Some peripheral thoughts on The Peripheral
We’ve finished watching The Peripheral, and I’ve been thinking about how amazing and hopeful it is that this wildly successful mainstream hit is entirely about accepting the existential threat of climate deregulation and the thing I’ve been calling the Eschaton and Gibson calls the Jackpot—and about convincing people that something can still be done about it.
The central conflict of a major television series is (finally!) the necessity of Doing Something About It.
It's not dystopian, which is a weird thing to say about a work of fiction derived from the oeuvre of William Gibson, but there you are. It seems like his work has been becoming progressively more hopeful, though no less clear-eyed, as time has gone by. He was always one of the best of the Cyberpunk writers in part because his work was never merely about “Live fast, die young, leave a highly augmented corpse.”
But this book—and the series derived from it... It’s about doing the work. Even if you can’t fix everything. Even if you can only fix one small thing, right in front of you.
I’ve been thinking about grief lately, and how we’ve all been creaking under the strain. And how that grief manifests as anger, as sorrow, as depression, as somatic crisis (our bodies giving out), as being mean to strangers in the grocery store or on public transportation. Plague, insurrection, food insecurity, war, financial stress, medical stress, loss, unkindness... living through the Eschaton is hard on everybody.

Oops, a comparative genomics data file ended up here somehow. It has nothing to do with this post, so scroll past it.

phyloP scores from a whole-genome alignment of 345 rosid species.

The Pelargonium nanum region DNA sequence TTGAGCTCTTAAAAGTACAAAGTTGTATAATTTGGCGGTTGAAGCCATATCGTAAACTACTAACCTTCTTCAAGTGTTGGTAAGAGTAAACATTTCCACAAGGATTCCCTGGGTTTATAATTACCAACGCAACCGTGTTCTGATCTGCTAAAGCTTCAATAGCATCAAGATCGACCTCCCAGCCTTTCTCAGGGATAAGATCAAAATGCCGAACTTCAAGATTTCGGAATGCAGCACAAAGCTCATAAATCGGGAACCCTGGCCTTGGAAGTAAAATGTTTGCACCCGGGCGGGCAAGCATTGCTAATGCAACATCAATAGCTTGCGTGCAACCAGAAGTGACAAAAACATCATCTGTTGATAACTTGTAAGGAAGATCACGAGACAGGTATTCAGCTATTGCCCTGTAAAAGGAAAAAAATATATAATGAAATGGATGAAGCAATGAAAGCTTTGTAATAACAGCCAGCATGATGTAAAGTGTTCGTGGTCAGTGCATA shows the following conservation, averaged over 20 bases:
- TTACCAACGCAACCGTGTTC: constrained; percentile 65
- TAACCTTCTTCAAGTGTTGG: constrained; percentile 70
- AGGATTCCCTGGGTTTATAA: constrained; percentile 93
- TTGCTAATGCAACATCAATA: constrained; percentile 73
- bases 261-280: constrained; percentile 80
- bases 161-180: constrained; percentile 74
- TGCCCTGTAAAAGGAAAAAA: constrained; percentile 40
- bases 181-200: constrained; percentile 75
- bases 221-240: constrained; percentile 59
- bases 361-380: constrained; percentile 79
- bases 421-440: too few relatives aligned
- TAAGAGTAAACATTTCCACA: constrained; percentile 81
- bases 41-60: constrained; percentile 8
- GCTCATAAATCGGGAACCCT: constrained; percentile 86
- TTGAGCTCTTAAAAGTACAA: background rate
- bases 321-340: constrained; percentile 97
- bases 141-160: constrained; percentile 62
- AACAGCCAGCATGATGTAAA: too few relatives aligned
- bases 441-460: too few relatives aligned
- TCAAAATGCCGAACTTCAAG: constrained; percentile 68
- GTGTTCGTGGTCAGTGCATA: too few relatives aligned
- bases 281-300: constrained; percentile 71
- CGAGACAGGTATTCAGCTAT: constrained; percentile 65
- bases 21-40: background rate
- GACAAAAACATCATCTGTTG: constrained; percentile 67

But there’s still work to be done.
These are themes I’ve been exploring in my own work for twenty years, so of course it resonates with me on a deep emotional level. But also, I felt when I read the book that Gibson had levelled up in terms of maturity and range. And honestly I feel like the show improves on the book in terms of narrative structure. The throughline is cleaner and less confused, and there’s more narrative momentum.
I would have liked more Lowbeer (#teamLowbeer forever) but saving her for an end boss was inspired, and I think maybe the edge would have come off her if she’d been a more central figure early on.
And of course, the book came out before Trump, before Covid, and before war returned to Europe. The series has the viewer’s awareness of those compounding crises to rest on. Which makes me even more impressed that a show about surviving the end of the world is neither sexy bleak despair nor rah-rah fight the bad guys and save the world, but rather a mature, nuanced, and deeply intelligent (and to me, narratively satisfying) set of character moments.
Despair always seems sexier when you’re young and you don’t know yet how much there is to lose, and how fragile everything good in the world is. Awareness of the mortality of everything means treasuring those things. The older I get, the less attractive nihilism becomes. And the more I want to talk about mitigation, evolution, compassion and collective action.
Edginess looks a lot like selfishness in the long run.
Anyway, I loved the show so much I’m not even mad it stole the ending of Undertow. Also, I thought of rightminding first. :D